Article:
times (thousands of
years ago)
From Traditional Commerce to
E-commerce Cont’d
Electronic Funds Transfer (EFTs)
Electronic Data Interchange (EDI)
Internet
Wire transfers - used
by banks
Businesses transfer
electronic data
- data not re-keyed
- high implementation
cost, thus excluded
small businesses
On-line shopping
Business Processes Suited to
Certain Type of Commerce3

E-commerce



Sale/purchase of books & CDs, travel
services, investments and insurance services
Online delivery of software
Online shipment tracking
Business Processes Suited to
Certain Type of Commerce Cont’d

A combination of E-commerce and
Traditional Commerce



Sale/purchase of automobiles and residential
real estate (e.g. do research online then buy
from a dealer or real estate agent)
Online banking
Roommate matching service
Business Processes Suited to
Certain Type of Commerce Cont’d

Traditional Commerce


Sale/purchase of impulse items for immediate
use, high fashion jewelry and antiques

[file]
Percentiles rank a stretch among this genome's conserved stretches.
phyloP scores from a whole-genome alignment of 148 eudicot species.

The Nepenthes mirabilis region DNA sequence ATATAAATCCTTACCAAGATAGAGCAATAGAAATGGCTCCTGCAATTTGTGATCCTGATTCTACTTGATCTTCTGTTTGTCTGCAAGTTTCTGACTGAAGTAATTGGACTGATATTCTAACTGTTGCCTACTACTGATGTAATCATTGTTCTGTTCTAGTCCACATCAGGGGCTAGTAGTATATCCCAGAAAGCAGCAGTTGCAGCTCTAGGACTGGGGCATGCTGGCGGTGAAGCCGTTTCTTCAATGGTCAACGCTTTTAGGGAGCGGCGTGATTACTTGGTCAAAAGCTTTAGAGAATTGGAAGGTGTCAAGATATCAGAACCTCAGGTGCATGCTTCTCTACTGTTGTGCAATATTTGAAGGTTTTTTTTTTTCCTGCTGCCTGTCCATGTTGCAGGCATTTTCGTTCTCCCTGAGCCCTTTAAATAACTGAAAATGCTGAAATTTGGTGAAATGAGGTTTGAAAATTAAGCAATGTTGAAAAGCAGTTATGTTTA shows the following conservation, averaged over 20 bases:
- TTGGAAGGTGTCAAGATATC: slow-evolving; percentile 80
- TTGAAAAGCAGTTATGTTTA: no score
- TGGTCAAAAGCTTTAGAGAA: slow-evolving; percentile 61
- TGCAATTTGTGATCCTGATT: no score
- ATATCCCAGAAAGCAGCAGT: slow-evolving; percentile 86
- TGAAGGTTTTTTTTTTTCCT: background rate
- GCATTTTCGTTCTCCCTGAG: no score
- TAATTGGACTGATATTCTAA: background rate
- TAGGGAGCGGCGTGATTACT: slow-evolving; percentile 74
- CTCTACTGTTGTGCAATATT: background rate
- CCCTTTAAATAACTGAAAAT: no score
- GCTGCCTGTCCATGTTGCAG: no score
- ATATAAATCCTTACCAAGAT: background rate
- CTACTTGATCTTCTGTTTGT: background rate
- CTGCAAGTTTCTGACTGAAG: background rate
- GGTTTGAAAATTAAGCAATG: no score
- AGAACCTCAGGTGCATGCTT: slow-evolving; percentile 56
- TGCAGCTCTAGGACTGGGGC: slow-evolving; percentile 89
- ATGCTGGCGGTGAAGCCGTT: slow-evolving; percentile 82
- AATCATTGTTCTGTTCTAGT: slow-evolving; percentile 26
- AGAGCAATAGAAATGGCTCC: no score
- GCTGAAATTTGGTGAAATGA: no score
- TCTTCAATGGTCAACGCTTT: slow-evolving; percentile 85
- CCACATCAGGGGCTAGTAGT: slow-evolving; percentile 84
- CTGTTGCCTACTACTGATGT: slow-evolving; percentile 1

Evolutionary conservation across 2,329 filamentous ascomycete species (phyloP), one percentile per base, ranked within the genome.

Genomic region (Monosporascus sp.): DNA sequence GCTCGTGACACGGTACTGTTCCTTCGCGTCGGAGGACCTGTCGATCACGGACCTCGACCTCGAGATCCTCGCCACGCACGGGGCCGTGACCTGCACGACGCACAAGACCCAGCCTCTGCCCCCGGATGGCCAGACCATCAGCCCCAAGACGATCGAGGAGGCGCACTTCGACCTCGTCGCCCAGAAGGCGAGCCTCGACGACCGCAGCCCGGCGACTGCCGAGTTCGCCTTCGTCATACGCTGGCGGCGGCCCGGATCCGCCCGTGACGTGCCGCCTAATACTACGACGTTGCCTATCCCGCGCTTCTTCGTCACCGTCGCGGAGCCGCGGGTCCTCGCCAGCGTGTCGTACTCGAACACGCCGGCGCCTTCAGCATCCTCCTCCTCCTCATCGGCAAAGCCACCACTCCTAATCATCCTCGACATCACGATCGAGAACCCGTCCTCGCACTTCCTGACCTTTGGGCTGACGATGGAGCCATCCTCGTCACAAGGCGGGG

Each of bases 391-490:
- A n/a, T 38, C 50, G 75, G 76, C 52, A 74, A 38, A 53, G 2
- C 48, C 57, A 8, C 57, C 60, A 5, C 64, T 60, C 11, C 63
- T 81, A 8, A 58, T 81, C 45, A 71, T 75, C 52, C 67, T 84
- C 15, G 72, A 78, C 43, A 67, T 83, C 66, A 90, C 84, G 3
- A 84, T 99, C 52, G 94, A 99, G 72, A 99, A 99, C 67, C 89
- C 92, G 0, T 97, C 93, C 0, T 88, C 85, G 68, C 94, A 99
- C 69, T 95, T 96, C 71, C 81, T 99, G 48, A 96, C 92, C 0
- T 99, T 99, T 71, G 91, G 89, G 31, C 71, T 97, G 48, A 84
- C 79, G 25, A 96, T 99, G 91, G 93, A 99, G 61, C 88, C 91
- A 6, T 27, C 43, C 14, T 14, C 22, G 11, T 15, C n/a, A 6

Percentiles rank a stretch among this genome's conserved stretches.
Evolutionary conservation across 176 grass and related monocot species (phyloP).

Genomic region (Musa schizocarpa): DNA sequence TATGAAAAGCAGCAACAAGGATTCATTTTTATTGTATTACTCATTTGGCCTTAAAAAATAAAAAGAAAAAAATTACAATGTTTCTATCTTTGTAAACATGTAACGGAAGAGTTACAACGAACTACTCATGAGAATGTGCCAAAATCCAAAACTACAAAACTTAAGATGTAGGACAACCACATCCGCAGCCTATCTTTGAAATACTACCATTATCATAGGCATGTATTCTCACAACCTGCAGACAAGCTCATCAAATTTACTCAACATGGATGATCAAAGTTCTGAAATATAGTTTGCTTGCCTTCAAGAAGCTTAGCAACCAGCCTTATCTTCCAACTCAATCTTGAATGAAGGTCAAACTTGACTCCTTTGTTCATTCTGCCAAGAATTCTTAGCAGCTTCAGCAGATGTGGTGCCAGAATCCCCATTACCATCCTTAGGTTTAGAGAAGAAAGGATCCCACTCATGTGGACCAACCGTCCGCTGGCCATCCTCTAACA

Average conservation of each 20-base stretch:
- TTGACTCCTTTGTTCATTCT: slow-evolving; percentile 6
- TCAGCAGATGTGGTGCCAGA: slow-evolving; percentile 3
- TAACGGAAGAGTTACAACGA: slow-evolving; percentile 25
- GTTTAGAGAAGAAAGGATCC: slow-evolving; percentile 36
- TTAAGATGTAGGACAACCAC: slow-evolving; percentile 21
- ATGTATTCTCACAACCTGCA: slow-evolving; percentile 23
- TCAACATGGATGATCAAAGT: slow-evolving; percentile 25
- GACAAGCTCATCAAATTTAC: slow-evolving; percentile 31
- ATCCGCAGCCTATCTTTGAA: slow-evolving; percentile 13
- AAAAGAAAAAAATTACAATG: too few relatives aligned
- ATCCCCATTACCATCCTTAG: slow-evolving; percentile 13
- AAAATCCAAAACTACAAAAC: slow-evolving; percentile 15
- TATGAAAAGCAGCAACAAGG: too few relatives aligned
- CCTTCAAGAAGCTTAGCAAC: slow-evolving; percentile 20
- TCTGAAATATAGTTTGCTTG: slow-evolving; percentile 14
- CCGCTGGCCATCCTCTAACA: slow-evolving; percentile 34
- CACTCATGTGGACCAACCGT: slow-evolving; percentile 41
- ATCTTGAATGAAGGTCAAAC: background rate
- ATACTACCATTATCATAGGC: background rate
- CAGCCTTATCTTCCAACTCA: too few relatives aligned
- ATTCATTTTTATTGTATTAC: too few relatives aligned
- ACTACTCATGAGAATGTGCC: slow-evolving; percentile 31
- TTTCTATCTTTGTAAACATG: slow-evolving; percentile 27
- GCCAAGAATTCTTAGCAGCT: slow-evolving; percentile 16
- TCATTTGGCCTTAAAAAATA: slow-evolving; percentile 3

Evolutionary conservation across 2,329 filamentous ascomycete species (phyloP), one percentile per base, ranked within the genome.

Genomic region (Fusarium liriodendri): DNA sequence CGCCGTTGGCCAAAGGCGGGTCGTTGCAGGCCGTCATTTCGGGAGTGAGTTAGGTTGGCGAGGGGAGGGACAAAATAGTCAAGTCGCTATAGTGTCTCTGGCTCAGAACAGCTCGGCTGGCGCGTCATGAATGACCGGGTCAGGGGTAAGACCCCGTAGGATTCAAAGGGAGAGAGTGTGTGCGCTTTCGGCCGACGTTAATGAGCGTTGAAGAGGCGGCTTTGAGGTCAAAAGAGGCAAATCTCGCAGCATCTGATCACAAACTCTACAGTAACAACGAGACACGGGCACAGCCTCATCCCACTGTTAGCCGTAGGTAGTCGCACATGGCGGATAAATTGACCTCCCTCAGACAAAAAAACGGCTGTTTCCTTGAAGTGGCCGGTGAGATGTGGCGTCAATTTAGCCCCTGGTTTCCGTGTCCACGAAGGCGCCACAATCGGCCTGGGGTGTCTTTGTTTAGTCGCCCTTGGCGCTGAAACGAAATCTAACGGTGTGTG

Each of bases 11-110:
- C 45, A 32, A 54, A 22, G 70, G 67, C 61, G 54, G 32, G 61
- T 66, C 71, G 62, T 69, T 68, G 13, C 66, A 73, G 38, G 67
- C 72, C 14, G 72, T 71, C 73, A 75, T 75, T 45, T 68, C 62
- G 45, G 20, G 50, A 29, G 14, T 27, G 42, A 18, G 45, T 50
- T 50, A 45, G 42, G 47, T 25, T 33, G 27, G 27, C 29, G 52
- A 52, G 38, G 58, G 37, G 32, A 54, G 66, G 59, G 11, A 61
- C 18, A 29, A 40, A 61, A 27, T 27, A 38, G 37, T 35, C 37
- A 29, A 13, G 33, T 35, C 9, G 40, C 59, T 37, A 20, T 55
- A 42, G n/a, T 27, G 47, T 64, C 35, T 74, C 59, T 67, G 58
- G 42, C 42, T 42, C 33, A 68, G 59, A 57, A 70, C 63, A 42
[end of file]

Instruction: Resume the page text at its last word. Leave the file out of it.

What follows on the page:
(personal inspection required; prefer to touch,
smell or examine closely)
Small denomination purchases and sales
(since there is not yet a standard for
transferring small amounts of money)
What are the Advantages of Ecommerce?3

Increases sales, decreases cost




Allows small businesses to have global customer
base
Reduced cost through electronic sales enquires, price
quotes and order taking
Provides purchasing opportunities for buyers
(businesses can identify new suppliers and
partners)
Increases the speed and accuracy of exchanged
information, thus reduces cost
What are the Advantages of Ecommerce Cont’d?





Business can be transacted 24 hours a day
The level of detail of purchase information is
selected by user
Digital products can be delivered instantly
Tax refunds, public retirement and welfare
support costs less when distributed over the
Internet
Allows products and services to be available in
remote areas, e.g. remote learning
What are the Disadvantages of Ecommerce?3



Inability to sell certain products (e.g. high cost jewelry
and perishable foods; although supermarkets such as
www.Tesco.com deliver perishable food items to your
home)
The newness and evolution of the current technology
Many products require large sales volumes in order to be
viable

This is a challenge for small island economies; in the Caribbean
the CARICOM Single Market and Economy (CSME) might
provide opportunities since it comprises some 14 million people
(if Haiti is included – only 6 million if it is not)